Revive Our Hearts Podcast

— Audio Player —

Clear Thinking on Sexual Purity, Day 2

Leslie Basham: Does it really matter if marriage is re-defined in our society? If men want to marry men and women want to marry women, how does it affect us? Here is what Voddie Baucham says.

Voddie Baucham: The Bible tells me that marriage between a man and a woman is a picture of the covenant relationship between Jesus Christ and His Bride the Church. So anything other than that is blaspheming Christ and His gospel. That's why I have a dog in this fight.

Leslie: This is Revive Our Hearts with Nancy DeMoss Wolgemuth, author of Holiness: The Heart God Purifies, for Friday, June 9, 2017.

Nancy DeMoss Wolgemuth: One of the core convictions of evangelical Christianity and here at Revive Our Hearts is that the Bible is the inspired, infallible Word of God. And that's why it's important to learn to interpret God's Word accurately. Theologians call that having a proper hermeneutic. It just means correctly interpreting the Bible. Now, interpreting God's Word rightly has huge practical implications, and we see that in our day in debates about such things as gender identity, sexuality, homosexuality, etc.

Yesterday, Pastor Voddie Baucham began providing a really helpful interpretation of some Old Testament laws that get a lot of people tripped up today. He addressed the question: If some of the law given to ancient Israel don't apply to us anymore, why do the moral laws still apply?

It's an important question, and I thought he addressed it so helpfully. In fact, when I heard this message at Moody Bible Institute, I came back and said to our producer, "We've got to share this message with the Revive Our Hearts audience."

If you missed part one yesterday, I want to encourage you to go back and listen to it at Now, here's part two of that message from Voddie Baucham.

Pastor Baucham: So, the first answer to that question: Why do I pick and choose? The first answer is: You pick and choose, too. Don't forget to answer one. We all pick and choose. And that's powerful, folks, because here's what people are doing when they do that.

They're standing on their moral high horse, looking down at you. "You narrow-minded, bigoted, unkind, so-called Christian. How dare you! All the stuff in the Bible that you overlook. You do this, and you do that, and you have the audacity to hold on to this antiquated rule about homosexuality."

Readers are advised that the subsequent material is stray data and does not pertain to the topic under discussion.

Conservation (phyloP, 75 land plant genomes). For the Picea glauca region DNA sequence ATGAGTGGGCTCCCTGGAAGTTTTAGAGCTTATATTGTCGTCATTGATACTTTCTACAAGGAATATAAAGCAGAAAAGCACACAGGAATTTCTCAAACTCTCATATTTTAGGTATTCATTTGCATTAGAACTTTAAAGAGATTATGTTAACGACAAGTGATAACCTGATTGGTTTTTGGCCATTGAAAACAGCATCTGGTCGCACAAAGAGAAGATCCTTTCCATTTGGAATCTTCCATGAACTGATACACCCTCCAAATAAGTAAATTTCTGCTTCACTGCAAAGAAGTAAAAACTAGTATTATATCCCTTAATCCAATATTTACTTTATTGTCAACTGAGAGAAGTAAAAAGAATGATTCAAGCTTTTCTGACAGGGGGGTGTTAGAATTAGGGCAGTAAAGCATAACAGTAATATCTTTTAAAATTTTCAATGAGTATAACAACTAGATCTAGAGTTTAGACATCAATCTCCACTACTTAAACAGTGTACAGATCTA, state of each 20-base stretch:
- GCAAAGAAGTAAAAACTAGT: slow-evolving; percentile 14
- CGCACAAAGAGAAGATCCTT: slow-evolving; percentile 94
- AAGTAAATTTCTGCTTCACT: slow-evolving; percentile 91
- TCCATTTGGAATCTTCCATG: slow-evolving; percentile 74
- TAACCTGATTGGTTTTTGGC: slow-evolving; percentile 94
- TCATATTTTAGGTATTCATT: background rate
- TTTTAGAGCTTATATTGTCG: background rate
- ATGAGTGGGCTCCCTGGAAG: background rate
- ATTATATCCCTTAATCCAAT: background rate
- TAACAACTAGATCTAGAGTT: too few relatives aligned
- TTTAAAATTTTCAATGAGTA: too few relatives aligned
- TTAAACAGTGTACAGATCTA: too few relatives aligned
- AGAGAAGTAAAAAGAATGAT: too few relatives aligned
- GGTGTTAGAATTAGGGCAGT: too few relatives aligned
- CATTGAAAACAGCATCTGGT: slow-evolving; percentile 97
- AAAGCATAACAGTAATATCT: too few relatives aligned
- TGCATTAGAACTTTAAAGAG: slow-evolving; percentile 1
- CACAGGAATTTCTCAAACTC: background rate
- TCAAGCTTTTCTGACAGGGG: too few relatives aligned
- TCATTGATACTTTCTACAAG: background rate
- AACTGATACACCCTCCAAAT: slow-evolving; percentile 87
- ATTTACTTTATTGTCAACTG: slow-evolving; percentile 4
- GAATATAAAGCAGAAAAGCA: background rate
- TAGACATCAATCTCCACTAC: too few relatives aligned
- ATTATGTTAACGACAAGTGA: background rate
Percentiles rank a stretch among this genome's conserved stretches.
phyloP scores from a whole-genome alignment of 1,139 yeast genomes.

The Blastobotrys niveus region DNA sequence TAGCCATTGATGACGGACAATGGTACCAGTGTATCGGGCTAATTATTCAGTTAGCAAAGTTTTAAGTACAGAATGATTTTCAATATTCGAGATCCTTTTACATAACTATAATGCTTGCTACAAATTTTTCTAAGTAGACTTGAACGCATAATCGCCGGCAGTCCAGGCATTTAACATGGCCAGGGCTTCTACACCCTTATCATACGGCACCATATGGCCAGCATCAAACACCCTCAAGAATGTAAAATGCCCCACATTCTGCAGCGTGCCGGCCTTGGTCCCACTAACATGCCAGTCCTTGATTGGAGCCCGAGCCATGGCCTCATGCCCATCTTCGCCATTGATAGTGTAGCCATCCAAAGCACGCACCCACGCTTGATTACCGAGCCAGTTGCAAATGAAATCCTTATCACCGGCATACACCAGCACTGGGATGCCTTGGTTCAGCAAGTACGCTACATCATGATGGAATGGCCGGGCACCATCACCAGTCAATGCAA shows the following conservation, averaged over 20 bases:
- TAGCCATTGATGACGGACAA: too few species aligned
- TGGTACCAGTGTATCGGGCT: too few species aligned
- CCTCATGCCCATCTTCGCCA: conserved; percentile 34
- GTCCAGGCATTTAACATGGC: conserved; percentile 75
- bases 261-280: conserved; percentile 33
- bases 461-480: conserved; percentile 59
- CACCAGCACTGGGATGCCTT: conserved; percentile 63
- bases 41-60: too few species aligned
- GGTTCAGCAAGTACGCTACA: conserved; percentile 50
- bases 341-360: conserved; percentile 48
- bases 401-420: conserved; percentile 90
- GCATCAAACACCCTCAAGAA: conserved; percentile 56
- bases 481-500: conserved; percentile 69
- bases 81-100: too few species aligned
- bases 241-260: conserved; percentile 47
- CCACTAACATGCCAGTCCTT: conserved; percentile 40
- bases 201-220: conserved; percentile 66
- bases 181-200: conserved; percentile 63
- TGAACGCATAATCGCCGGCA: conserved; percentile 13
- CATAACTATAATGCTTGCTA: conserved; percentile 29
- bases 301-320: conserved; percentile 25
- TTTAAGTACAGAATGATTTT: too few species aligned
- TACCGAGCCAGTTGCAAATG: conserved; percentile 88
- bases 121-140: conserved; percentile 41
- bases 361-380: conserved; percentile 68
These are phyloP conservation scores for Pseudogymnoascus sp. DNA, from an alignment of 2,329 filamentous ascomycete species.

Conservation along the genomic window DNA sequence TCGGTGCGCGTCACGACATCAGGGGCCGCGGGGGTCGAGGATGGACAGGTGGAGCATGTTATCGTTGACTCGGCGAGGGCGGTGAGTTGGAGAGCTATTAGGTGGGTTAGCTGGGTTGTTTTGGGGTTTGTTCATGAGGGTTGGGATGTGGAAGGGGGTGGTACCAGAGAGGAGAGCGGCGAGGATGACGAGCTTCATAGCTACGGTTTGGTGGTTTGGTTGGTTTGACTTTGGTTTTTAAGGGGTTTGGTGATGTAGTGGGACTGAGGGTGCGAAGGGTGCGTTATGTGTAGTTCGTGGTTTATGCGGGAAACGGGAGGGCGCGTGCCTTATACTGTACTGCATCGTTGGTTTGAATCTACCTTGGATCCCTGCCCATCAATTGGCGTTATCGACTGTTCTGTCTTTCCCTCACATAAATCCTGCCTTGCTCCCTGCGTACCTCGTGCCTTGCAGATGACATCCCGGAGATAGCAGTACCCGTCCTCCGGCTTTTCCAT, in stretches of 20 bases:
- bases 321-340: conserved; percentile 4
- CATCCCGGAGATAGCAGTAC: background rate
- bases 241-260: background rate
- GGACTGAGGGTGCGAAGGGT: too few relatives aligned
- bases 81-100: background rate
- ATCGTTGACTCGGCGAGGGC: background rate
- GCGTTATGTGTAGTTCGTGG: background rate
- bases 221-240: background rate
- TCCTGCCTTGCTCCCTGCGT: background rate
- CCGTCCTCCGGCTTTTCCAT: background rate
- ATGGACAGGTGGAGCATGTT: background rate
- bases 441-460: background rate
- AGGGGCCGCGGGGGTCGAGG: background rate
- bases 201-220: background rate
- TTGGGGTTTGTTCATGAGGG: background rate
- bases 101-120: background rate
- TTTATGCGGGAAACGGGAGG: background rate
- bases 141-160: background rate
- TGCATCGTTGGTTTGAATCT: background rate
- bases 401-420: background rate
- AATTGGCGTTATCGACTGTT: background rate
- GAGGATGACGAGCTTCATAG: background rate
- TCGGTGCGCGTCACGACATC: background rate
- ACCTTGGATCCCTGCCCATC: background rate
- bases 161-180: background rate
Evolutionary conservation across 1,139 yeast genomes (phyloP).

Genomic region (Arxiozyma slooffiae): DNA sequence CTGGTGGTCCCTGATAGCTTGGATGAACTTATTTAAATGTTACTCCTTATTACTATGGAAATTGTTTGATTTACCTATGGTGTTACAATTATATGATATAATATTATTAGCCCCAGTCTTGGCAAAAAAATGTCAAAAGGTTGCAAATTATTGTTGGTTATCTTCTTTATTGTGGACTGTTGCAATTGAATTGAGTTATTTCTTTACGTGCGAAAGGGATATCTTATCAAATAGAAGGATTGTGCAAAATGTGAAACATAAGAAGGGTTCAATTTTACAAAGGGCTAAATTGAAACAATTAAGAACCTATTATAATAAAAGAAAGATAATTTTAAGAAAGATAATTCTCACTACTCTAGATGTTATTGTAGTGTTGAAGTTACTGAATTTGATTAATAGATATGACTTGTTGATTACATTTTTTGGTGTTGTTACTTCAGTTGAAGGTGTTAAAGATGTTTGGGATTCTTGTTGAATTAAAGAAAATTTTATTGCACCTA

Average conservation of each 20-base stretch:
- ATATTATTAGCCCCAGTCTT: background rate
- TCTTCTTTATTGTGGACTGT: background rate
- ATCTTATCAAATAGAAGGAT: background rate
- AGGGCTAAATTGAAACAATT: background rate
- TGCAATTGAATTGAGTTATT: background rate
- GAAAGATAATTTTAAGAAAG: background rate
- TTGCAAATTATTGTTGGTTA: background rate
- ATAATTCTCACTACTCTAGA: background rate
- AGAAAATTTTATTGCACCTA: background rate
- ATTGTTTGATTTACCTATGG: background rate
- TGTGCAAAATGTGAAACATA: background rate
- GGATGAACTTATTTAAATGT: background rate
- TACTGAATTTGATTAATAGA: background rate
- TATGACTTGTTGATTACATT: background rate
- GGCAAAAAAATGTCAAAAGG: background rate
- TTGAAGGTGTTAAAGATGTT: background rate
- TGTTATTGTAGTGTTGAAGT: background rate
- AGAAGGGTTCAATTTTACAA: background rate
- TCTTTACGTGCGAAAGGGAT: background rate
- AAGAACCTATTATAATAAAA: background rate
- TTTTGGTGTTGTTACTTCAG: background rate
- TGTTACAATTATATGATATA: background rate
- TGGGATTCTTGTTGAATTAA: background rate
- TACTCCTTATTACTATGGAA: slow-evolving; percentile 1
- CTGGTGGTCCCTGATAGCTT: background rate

That's what they're saying, and so immediately, when you go, "Yes, you're right. I know I do . . . you do, too." Come on down here. Let's get right here, all right? We're not doing that. We're doing that right here. You do, too. You do, too."

"No, I don't."

"Yes, you do."

"Here's a couple of things, right here, that come right out of this same part of the law."

"I can't believe you, you hypocrite."

"But it's okay. We're hypocrites together. All right? We're hypocrites together. Why am I smiling and acknowledging that I'm a hypocrite? Because I know Somebody who saves hypocrites." Amen?

The second answer is: The three-fold division of the law.

The third answer: Progressive revelation. This is not all we have. Amen, somebody, cause that's good news right there! If all we had was Leviticus? Lord, help here today! But this is not all we have. So if I'm going to interpret these laws, I have to interpret them in light of the rest of what God has revealed. Paul Harvey would say, "The rest of the story."

So, go forward, turn to the right, and look for an example in the book of Matthew. Look in Matthew chapter 5, verse 1: "Seeing the crowds, he went up on the mountain, and when he sat down, his disciples came to him. And he opened his mouth and taught them."

Now, just briefly, if I can take a moment here, let me put this in its context. Matthew's writing his gospel. He's writing his gospel for a Jewish audience. He wants his Jewish audience to know one thing and one thing only: That Jesus is the one for whom we've been waiting.

So, he starts off in chapter 1 with one of those things we really don't like to read, genealogy. We don't like them. Go on, tell the truth. We don't like them. We don't like the genealogies. You get to the genealogy, and then this person, that person, can't pronounce the names, whatever. Okay?

But in this genealogy, Matthew is pointing back to something. Genesis chapter 3, verse 15, there is a promise made after the fall. The promise is made in the form of the curse to the serpent: "I will put enmity between you and the woman, and between your seed and her seed; he shall bruise your head, you shall bruise his heel."